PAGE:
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North Korea Cancels Anti-US Demonstration


FILE - North Koreans gather at the "Pyongyang Mass Rally on the Day of the Struggle Against the U.S." to mark the 65th anniversary of the outbreak of the Korean War at the Kim Il Sung stadium, June 25, 2015, in Pyongyang, North Korea.
North Korea Cancels Anti-US Demonstration
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North Korea has cancelled its yearly anti-United States demonstration.

The Associated Press reports that the event in which people living in the capital, Pyongyang, wave flags and shout anti-U.S. messages will not be held.

Last year’s event reportedly involved 100,000 demonstrators.

Officials did not release an official statement about the decision, but AP reporters confirmed Monday that it would not be held.

North Korea has reduced anti-U.S. messages over the past several months. North Korean media usually are strongly critical of the U.S. especially around the anniversary date of the beginning of the Korean War.

June 25 marks the 68th year since the beginning of the Korean War. Many observances took place in South Korea involving officials including South Korean President Moon Jae-in.

Easing of anti-U.S. messages since leaders’ meeting

North Korean state media have shown many reports, photographs and videos of the recent meeting between the country’s leader and the U.S. president.

North Korean leader Kim Jong Un met with U.S. President Donald Trump in Singapore on June 12.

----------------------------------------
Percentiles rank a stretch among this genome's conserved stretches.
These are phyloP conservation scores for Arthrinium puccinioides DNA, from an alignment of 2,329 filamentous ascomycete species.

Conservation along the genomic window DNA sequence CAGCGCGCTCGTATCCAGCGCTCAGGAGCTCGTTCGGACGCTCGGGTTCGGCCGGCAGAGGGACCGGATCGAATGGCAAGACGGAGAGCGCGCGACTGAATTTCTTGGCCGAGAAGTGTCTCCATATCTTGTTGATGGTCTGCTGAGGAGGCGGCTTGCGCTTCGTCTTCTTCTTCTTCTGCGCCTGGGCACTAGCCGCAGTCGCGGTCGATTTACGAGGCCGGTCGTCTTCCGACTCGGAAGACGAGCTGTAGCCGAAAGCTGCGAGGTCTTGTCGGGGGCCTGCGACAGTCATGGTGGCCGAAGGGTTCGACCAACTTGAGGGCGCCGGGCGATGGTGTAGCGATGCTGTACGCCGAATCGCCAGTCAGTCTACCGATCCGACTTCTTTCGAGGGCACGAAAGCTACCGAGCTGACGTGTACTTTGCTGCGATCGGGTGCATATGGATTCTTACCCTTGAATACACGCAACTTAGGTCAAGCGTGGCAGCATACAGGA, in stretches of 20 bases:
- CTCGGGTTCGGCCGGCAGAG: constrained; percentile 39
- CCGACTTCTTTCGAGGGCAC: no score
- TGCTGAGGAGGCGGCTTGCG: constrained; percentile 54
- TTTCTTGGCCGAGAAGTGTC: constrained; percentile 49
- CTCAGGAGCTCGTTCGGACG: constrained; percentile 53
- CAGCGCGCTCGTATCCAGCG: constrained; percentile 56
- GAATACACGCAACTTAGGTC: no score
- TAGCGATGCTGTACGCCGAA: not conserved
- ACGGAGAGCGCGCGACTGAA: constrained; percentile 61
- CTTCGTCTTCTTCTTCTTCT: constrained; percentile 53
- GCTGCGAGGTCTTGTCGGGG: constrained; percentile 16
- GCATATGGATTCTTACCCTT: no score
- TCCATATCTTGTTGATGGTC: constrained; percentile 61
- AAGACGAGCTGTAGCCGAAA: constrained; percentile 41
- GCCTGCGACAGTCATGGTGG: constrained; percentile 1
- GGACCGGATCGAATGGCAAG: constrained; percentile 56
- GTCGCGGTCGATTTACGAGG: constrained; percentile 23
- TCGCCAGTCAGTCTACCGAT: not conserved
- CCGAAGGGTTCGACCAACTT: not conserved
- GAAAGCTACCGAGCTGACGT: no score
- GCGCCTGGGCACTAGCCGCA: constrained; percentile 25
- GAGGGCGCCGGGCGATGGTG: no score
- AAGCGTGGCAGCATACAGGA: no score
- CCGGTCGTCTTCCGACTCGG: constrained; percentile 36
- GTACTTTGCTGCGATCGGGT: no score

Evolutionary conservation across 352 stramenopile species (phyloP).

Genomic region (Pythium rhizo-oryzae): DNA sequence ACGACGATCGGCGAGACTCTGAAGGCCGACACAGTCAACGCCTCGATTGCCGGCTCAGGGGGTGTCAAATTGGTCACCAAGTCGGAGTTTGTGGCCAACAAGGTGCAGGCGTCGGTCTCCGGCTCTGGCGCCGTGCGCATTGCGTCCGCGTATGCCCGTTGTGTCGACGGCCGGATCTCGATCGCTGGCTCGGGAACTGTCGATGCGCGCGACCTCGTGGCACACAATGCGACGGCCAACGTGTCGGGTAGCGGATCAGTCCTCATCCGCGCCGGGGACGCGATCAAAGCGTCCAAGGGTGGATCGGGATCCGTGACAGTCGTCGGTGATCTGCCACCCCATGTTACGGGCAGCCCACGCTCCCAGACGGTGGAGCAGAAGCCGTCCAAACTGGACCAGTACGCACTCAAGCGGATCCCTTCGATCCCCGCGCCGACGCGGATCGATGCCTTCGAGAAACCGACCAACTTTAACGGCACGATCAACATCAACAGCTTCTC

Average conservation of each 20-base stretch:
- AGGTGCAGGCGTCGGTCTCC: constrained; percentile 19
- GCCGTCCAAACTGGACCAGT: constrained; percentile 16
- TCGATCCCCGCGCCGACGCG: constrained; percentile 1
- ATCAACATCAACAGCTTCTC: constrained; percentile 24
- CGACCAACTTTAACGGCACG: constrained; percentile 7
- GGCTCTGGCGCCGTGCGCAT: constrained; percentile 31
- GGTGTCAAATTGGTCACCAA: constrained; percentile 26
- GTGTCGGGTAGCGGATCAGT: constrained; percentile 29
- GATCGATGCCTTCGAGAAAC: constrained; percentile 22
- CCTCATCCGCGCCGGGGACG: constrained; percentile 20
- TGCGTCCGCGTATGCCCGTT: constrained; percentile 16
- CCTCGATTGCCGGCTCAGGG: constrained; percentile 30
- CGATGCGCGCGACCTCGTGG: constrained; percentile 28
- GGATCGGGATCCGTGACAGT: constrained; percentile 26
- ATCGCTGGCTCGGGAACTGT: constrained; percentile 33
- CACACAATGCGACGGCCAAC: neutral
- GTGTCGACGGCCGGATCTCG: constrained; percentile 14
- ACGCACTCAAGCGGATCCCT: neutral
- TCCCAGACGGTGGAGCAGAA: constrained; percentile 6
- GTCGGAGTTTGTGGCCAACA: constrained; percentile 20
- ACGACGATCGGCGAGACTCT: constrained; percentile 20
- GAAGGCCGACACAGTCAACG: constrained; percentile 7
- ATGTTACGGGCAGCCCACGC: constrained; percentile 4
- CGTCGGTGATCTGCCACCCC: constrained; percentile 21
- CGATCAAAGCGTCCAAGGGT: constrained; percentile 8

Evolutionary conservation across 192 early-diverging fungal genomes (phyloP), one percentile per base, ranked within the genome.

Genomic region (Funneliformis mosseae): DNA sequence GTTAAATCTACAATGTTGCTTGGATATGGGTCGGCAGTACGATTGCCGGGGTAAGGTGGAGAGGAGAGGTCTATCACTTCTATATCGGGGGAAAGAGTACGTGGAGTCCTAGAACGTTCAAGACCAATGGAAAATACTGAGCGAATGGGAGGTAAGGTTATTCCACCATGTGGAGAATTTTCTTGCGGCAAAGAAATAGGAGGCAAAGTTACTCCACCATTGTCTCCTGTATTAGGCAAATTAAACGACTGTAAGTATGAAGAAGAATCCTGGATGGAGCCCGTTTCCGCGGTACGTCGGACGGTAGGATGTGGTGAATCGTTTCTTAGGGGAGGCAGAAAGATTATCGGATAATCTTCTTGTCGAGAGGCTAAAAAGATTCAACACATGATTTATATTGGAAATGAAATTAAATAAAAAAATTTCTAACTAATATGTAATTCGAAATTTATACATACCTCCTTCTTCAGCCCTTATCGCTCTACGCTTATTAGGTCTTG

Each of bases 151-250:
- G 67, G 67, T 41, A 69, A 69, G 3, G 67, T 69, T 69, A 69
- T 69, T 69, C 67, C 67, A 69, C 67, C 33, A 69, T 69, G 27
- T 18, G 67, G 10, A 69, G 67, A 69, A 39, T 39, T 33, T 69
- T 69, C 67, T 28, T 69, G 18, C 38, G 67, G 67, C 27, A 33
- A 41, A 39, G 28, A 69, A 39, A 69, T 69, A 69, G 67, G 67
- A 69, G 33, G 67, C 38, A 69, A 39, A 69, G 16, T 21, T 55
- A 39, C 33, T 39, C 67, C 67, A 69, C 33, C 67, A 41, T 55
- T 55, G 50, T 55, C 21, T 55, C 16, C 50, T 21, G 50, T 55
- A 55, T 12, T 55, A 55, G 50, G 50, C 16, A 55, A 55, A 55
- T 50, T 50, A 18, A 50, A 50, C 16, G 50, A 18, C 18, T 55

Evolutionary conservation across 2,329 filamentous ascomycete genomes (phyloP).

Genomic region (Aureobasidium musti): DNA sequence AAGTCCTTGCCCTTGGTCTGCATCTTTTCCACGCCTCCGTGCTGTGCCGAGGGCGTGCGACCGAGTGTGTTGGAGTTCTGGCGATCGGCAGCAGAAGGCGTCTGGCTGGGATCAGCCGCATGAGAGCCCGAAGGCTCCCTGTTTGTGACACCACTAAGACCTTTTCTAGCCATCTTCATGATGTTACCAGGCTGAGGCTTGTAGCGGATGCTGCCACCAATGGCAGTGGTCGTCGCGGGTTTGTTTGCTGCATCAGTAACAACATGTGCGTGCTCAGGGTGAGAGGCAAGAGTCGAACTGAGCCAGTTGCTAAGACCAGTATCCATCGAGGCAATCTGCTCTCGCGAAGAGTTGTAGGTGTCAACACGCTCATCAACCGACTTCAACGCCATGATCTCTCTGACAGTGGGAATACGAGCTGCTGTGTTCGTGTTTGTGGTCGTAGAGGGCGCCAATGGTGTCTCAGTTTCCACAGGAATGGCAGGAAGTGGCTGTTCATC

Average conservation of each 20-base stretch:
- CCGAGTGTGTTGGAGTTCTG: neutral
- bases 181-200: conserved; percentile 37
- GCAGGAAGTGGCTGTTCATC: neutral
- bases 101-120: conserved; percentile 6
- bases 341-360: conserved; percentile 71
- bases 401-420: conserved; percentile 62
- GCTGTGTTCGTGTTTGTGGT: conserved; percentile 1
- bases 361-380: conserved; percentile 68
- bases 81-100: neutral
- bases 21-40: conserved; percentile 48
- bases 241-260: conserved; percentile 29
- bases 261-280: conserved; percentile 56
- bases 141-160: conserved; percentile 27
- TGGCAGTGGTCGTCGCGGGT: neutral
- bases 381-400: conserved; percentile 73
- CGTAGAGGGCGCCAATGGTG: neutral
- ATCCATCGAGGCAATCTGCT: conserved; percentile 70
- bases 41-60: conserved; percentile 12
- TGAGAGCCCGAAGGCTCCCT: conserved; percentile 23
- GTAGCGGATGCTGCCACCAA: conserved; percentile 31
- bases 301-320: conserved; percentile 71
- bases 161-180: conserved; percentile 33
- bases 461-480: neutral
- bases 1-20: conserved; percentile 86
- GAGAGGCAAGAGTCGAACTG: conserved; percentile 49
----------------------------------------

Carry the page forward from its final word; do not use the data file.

The two signed a document calling for, among other things, efforts to remove nuclear weapons from the Korean Peninsula.

Also, North and South Korean officials met last week over the issue of families separated by the Korean War.

South Korean Jo Soon-jeon, 83, right, hugs her North Korean youngest sister Jo Kwi Nyo during the Separated Family Reunion Meeting in 2015.
South Korean Jo Soon-jeon, 83, right, hugs her North Korean youngest sister Jo Kwi Nyo during the Separated Family Reunion Meeting in 2015.

Officials agreed to permit a reunion of 100 separated family members to meet on August 20 to 26 at the Mount Kumgang area in North Korea.

However, South Korean media criticized the small number of Koreans included. The Korea Times called on North Korea “to pay more attention to humanitarian issues. The Korean Herald said the North should “show a more active and forward looking attitude.”

Millions of Korean families were forced apart by the division of the country at the end of World War II and the Korean War. The Ministry of Unification says there are now about 56,000 registered separated family members in South Korea. But almost all are over 70 years old and each year there are fewer survivors.

The last inter-Korean family reunion took place in 2015. It involved 200 families from each side.

And on Sunday, U.S. Defense Secretary Jim Mattis said he is hopeful North Korea would soon return the remains of U.S. service members killed during the Korean War. North Korea has already returned the remains of over 200 U.S. soldiers.

Mattis is on a trip to Asia in which he will visit Japan, South Korea and China.

I’m Mario Ritter.

Brian Padden and AP reported this story for VOA News. Mario Ritter adapted it for VOA Learning English. Hai Do was the editor.

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Words in This Story

reunion –n. an act of getting people together again after they have been apart or separated

attitude –n. the way you think and feel about someone or something

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